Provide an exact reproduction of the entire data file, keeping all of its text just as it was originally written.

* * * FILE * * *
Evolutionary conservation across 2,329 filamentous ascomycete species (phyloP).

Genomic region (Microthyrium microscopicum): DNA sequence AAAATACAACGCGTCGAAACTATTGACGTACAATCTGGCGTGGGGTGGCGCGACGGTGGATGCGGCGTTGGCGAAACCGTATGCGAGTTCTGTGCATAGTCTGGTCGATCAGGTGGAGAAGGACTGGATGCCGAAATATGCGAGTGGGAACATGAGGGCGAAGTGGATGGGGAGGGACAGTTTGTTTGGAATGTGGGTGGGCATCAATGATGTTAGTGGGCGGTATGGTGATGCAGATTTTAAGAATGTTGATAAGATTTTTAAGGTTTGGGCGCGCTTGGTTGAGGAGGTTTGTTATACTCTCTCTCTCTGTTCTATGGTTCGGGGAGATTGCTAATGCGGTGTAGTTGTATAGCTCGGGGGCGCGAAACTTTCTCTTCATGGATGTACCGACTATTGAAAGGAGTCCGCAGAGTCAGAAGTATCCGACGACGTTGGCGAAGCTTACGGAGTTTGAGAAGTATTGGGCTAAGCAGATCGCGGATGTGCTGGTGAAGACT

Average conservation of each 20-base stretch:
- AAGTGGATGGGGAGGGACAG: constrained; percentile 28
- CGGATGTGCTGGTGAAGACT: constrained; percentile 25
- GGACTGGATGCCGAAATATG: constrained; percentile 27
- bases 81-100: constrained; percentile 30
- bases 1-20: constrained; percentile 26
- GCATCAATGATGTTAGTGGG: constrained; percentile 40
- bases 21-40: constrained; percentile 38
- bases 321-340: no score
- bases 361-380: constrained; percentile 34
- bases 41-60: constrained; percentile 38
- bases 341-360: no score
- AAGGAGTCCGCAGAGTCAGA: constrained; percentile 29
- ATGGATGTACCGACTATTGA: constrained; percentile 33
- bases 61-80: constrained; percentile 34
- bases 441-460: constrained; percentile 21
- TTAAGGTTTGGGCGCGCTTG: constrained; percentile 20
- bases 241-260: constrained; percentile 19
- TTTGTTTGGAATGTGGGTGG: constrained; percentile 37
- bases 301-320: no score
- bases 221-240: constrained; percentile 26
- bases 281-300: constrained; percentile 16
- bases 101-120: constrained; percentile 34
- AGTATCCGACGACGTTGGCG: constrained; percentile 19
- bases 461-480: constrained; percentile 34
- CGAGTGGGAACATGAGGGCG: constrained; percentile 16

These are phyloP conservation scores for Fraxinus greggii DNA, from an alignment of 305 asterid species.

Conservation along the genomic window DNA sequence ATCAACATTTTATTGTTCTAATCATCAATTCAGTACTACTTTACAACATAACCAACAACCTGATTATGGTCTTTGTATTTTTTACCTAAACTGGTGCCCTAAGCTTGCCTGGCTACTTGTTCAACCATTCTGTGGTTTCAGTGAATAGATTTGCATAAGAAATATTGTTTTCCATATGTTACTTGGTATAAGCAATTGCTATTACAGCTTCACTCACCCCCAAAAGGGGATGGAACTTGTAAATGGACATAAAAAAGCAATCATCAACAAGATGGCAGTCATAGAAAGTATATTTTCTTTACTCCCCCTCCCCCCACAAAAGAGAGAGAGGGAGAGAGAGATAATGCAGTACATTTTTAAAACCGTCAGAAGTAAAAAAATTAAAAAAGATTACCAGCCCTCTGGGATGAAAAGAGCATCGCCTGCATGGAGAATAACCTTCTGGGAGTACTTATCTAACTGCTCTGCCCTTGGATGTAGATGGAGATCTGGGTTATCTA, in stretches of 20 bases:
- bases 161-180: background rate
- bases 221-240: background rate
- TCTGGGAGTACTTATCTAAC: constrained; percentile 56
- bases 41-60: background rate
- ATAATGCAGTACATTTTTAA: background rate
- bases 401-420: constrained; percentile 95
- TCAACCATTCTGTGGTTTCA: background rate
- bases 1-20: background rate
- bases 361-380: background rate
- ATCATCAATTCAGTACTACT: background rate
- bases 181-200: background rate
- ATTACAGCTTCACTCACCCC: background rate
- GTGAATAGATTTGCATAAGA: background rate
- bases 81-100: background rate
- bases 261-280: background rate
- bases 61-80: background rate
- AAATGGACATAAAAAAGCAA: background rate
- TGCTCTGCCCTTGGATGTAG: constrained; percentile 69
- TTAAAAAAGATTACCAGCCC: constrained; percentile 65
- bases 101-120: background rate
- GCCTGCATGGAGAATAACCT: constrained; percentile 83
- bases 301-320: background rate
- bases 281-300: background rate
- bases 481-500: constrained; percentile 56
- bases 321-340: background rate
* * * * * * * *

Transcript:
Evolutionary conservation across 2,329 filamentous ascomycete species (phyloP).

Genomic region (Microthyrium microscopicum): DNA sequence AAAATACAACGCGTCGAAACTATTGACGTACAATCTGGCGTGGGGTGGCGCGACGGTGGATGCGGCGTTGGCGAAACCGTATGCGAGTTCTGTGCATAGTCTGGTCGATCAGGTGGAGAAGGACTGGATGCCGAAATATGCGAGTGGGAACATGAGGGCGAAGTGGATGGGGAGGGACAGTTTGTTTGGAATGTGGGTGGGCATCAATGATGTTAGTGGGCGGTATGGTGATGCAGATTTTAAGAATGTTGATAAGATTTTTAAGGTTTGGGCGCGCTTGGTTGAGGAGGTTTGTTATACTCTCTCTCTCTGTTCTATGGTTCGGGGAGATTGCTAATGCGGTGTAGTTGTATAGCTCGGGGGCGCGAAACTTTCTCTTCATGGATGTACCGACTATTGAAAGGAGTCCGCAGAGTCAGAAGTATCCGACGACGTTGGCGAAGCTTACGGAGTTTGAGAAGTATTGGGCTAAGCAGATCGCGGATGTGCTGGTGAAGACT

Average conservation of each 20-base stretch:
- AAGTGGATGGGGAGGGACAG: constrained; percentile 28
- CGGATGTGCTGGTGAAGACT: constrained; percentile 25
- GGACTGGATGCCGAAATATG: constrained; percentile 27
- bases 81-100: constrained; percentile 30
- bases 1-20: constrained; percentile 26
- GCATCAATGATGTTAGTGGG: constrained; percentile 40
- bases 21-40: constrained; percentile 38
- bases 321-340: no score
- bases 361-380: constrained; percentile 34
- bases 41-60: constrained; percentile 38
- bases 341-360: no score
- AAGGAGTCCGCAGAGTCAGA: constrained; percentile 29
- ATGGATGTACCGACTATTGA: constrained; percentile 33
- bases 61-80: constrained; percentile 34
- bases 441-460: constrained; percentile 21
- TTAAGGTTTGGGCGCGCTTG: constrained; percentile 20
- bases 241-260: constrained; percentile 19
- TTTGTTTGGAATGTGGGTGG: constrained; percentile 37
- bases 301-320: no score
- bases 221-240: constrained; percentile 26
- bases 281-300: constrained; percentile 16
- bases 101-120: constrained; percentile 34
- AGTATCCGACGACGTTGGCG: constrained; percentile 19
- bases 461-480: constrained; percentile 34
- CGAGTGGGAACATGAGGGCG: constrained; percentile 16

These are phyloP conservation scores for Fraxinus greggii DNA, from an alignment of 305 asterid species.

Conservation along the genomic window DNA sequence ATCAACATTTTATTGTTCTAATCATCAATTCAGTACTACTTTACAACATAACCAACAACCTGATTATGGTCTTTGTATTTTTTACCTAAACTGGTGCCCTAAGCTTGCCTGGCTACTTGTTCAACCATTCTGTGGTTTCAGTGAATAGATTTGCATAAGAAATATTGTTTTCCATATGTTACTTGGTATAAGCAATTGCTATTACAGCTTCACTCACCCCCAAAAGGGGATGGAACTTGTAAATGGACATAAAAAAGCAATCATCAACAAGATGGCAGTCATAGAAAGTATATTTTCTTTACTCCCCCTCCCCCCACAAAAGAGAGAGAGGGAGAGAGAGATAATGCAGTACATTTTTAAAACCGTCAGAAGTAAAAAAATTAAAAAAGATTACCAGCCCTCTGGGATGAAAAGAGCATCGCCTGCATGGAGAATAACCTTCTGGGAGTACTTATCTAACTGCTCTGCCCTTGGATGTAGATGGAGATCTGGGTTATCTA, in stretches of 20 bases:
- bases 161-180: background rate
- bases 221-240: background rate
- TCTGGGAGTACTTATCTAAC: constrained; percentile 56
- bases 41-60: background rate
- ATAATGCAGTACATTTTTAA: background rate
- bases 401-420: constrained; percentile 95
- TCAACCATTCTGTGGTTTCA: background rate
- bases 1-20: background rate
- bases 361-380: background rate
- ATCATCAATTCAGTACTACT: background rate
- bases 181-200: background rate
- ATTACAGCTTCACTCACCCC: background rate
- GTGAATAGATTTGCATAAGA: background rate
- bases 81-100: background rate
- bases 261-280: background rate
- bases 61-80: background rate
- AAATGGACATAAAAAAGCAA: background rate
- TGCTCTGCCCTTGGATGTAG: constrained; percentile 69
- TTAAAAAAGATTACCAGCCC: constrained; percentile 65
- bases 101-120: background rate
- GCCTGCATGGAGAATAACCT: constrained; percentile 83
- bases 301-320: background rate
- bases 281-300: background rate
- bases 481-500: constrained; percentile 56
- bases 321-340: background rate